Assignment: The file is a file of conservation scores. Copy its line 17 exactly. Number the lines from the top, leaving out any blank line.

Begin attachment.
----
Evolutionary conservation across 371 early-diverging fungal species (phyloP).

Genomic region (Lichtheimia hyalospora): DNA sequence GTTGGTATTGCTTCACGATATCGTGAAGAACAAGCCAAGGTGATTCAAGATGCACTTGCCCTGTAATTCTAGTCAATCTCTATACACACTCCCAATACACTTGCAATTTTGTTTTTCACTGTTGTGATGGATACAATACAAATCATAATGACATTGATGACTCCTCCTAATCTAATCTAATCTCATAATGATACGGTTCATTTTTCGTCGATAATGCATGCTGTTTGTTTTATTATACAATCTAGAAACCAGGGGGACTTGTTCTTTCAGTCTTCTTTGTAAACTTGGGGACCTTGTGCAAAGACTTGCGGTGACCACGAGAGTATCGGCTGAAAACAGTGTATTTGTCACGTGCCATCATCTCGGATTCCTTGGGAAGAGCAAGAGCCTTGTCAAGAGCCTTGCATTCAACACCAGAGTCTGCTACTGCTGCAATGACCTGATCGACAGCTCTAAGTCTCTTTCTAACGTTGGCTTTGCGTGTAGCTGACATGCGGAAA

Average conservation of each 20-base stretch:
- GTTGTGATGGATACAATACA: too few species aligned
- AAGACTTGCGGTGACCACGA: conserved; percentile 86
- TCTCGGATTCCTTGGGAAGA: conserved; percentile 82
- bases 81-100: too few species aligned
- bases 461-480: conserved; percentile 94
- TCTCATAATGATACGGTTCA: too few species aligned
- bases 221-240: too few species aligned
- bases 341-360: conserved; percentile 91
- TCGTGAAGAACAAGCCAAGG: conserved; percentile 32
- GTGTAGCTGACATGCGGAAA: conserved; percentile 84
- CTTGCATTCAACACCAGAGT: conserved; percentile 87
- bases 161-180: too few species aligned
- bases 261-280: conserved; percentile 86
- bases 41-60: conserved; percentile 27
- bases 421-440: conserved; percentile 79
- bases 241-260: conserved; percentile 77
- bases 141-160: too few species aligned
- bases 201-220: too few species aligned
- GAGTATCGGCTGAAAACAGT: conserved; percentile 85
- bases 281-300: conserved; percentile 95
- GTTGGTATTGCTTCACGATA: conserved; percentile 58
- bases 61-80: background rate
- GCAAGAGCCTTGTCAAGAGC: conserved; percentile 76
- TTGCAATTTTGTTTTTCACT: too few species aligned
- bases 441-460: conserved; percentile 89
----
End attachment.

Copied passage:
- bases 41-60: conserved; percentile 27